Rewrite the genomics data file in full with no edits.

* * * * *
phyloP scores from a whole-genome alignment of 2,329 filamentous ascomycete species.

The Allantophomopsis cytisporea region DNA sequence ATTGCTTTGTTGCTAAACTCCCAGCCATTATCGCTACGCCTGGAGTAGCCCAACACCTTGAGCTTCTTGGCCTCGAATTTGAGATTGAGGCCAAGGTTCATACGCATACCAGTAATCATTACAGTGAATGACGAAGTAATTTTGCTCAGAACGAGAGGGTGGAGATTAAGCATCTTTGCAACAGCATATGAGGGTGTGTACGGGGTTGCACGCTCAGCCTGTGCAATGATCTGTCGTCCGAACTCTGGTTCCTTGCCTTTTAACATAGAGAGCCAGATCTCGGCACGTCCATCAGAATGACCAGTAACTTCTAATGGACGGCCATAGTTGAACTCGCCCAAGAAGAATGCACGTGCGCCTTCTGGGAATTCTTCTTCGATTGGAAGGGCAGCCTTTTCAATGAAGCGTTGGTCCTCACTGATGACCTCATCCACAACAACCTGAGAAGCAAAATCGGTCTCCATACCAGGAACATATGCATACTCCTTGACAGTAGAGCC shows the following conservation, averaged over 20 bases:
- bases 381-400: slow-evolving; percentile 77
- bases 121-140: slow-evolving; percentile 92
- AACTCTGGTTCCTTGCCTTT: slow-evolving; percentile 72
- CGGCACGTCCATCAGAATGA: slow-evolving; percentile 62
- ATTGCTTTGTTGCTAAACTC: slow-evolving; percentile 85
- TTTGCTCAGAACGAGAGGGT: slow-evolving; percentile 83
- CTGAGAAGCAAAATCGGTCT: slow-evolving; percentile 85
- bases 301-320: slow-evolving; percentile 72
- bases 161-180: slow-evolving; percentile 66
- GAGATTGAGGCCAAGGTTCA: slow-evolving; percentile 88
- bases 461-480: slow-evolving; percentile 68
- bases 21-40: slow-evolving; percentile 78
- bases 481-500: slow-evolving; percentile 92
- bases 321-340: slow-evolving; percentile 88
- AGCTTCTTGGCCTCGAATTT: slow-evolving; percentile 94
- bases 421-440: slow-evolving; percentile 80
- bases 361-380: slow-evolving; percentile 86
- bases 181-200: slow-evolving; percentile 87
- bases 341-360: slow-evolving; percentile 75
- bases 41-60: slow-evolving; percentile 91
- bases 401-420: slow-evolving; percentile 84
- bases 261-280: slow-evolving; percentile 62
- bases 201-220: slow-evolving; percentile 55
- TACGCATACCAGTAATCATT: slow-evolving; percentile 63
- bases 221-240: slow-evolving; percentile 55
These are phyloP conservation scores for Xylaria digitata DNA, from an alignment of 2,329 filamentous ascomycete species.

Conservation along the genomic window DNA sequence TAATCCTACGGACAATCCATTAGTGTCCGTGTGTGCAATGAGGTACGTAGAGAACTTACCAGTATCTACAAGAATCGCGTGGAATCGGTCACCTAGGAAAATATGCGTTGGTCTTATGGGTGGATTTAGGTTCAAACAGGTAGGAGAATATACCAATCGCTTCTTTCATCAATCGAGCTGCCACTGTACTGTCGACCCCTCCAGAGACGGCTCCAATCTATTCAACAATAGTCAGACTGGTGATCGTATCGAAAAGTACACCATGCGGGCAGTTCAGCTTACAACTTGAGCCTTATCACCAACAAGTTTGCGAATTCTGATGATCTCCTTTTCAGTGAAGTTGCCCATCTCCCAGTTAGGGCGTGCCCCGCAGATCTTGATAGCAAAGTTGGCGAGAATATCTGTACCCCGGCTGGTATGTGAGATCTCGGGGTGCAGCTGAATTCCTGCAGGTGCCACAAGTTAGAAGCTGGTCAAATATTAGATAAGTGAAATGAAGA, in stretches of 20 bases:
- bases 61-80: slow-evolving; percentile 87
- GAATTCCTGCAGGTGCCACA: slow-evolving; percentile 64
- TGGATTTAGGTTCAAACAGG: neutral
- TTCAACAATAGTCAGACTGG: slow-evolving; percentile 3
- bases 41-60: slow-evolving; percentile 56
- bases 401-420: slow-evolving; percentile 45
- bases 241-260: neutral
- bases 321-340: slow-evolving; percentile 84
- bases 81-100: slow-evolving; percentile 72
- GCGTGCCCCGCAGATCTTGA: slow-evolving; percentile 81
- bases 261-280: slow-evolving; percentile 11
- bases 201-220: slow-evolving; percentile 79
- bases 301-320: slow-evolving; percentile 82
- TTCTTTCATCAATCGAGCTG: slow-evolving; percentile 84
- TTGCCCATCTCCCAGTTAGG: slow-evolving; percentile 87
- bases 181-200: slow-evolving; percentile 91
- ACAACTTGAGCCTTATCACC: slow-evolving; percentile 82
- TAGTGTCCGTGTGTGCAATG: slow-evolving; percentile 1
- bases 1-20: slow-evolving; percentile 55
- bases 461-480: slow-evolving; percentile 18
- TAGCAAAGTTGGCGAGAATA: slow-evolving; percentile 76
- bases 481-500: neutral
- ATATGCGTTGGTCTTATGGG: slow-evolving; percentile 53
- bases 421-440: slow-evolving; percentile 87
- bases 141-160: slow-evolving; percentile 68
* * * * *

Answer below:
phyloP scores from a whole-genome alignment of 2,329 filamentous ascomycete species.

The Allantophomopsis cytisporea region DNA sequence ATTGCTTTGTTGCTAAACTCCCAGCCATTATCGCTACGCCTGGAGTAGCCCAACACCTTGAGCTTCTTGGCCTCGAATTTGAGATTGAGGCCAAGGTTCATACGCATACCAGTAATCATTACAGTGAATGACGAAGTAATTTTGCTCAGAACGAGAGGGTGGAGATTAAGCATCTTTGCAACAGCATATGAGGGTGTGTACGGGGTTGCACGCTCAGCCTGTGCAATGATCTGTCGTCCGAACTCTGGTTCCTTGCCTTTTAACATAGAGAGCCAGATCTCGGCACGTCCATCAGAATGACCAGTAACTTCTAATGGACGGCCATAGTTGAACTCGCCCAAGAAGAATGCACGTGCGCCTTCTGGGAATTCTTCTTCGATTGGAAGGGCAGCCTTTTCAATGAAGCGTTGGTCCTCACTGATGACCTCATCCACAACAACCTGAGAAGCAAAATCGGTCTCCATACCAGGAACATATGCATACTCCTTGACAGTAGAGCC shows the following conservation, averaged over 20 bases:
- bases 381-400: slow-evolving; percentile 77
- bases 121-140: slow-evolving; percentile 92
- AACTCTGGTTCCTTGCCTTT: slow-evolving; percentile 72
- CGGCACGTCCATCAGAATGA: slow-evolving; percentile 62
- ATTGCTTTGTTGCTAAACTC: slow-evolving; percentile 85
- TTTGCTCAGAACGAGAGGGT: slow-evolving; percentile 83
- CTGAGAAGCAAAATCGGTCT: slow-evolving; percentile 85
- bases 301-320: slow-evolving; percentile 72
- bases 161-180: slow-evolving; percentile 66
- GAGATTGAGGCCAAGGTTCA: slow-evolving; percentile 88
- bases 461-480: slow-evolving; percentile 68
- bases 21-40: slow-evolving; percentile 78
- bases 481-500: slow-evolving; percentile 92
- bases 321-340: slow-evolving; percentile 88
- AGCTTCTTGGCCTCGAATTT: slow-evolving; percentile 94
- bases 421-440: slow-evolving; percentile 80
- bases 361-380: slow-evolving; percentile 86
- bases 181-200: slow-evolving; percentile 87
- bases 341-360: slow-evolving; percentile 75
- bases 41-60: slow-evolving; percentile 91
- bases 401-420: slow-evolving; percentile 84
- bases 261-280: slow-evolving; percentile 62
- bases 201-220: slow-evolving; percentile 55
- TACGCATACCAGTAATCATT: slow-evolving; percentile 63
- bases 221-240: slow-evolving; percentile 55
These are phyloP conservation scores for Xylaria digitata DNA, from an alignment of 2,329 filamentous ascomycete species.

Conservation along the genomic window DNA sequence TAATCCTACGGACAATCCATTAGTGTCCGTGTGTGCAATGAGGTACGTAGAGAACTTACCAGTATCTACAAGAATCGCGTGGAATCGGTCACCTAGGAAAATATGCGTTGGTCTTATGGGTGGATTTAGGTTCAAACAGGTAGGAGAATATACCAATCGCTTCTTTCATCAATCGAGCTGCCACTGTACTGTCGACCCCTCCAGAGACGGCTCCAATCTATTCAACAATAGTCAGACTGGTGATCGTATCGAAAAGTACACCATGCGGGCAGTTCAGCTTACAACTTGAGCCTTATCACCAACAAGTTTGCGAATTCTGATGATCTCCTTTTCAGTGAAGTTGCCCATCTCCCAGTTAGGGCGTGCCCCGCAGATCTTGATAGCAAAGTTGGCGAGAATATCTGTACCCCGGCTGGTATGTGAGATCTCGGGGTGCAGCTGAATTCCTGCAGGTGCCACAAGTTAGAAGCTGGTCAAATATTAGATAAGTGAAATGAAGA, in stretches of 20 bases:
- bases 61-80: slow-evolving; percentile 87
- GAATTCCTGCAGGTGCCACA: slow-evolving; percentile 64
- TGGATTTAGGTTCAAACAGG: neutral
- TTCAACAATAGTCAGACTGG: slow-evolving; percentile 3
- bases 41-60: slow-evolving; percentile 56
- bases 401-420: slow-evolving; percentile 45
- bases 241-260: neutral
- bases 321-340: slow-evolving; percentile 84
- bases 81-100: slow-evolving; percentile 72
- GCGTGCCCCGCAGATCTTGA: slow-evolving; percentile 81
- bases 261-280: slow-evolving; percentile 11
- bases 201-220: slow-evolving; percentile 79
- bases 301-320: slow-evolving; percentile 82
- TTCTTTCATCAATCGAGCTG: slow-evolving; percentile 84
- TTGCCCATCTCCCAGTTAGG: slow-evolving; percentile 87
- bases 181-200: slow-evolving; percentile 91
- ACAACTTGAGCCTTATCACC: slow-evolving; percentile 82
- TAGTGTCCGTGTGTGCAATG: slow-evolving; percentile 1
- bases 1-20: slow-evolving; percentile 55
- bases 461-480: slow-evolving; percentile 18
- TAGCAAAGTTGGCGAGAATA: slow-evolving; percentile 76
- bases 481-500: neutral
- ATATGCGTTGGTCTTATGGG: slow-evolving; percentile 53
- bases 421-440: slow-evolving; percentile 87
- bases 141-160: slow-evolving; percentile 68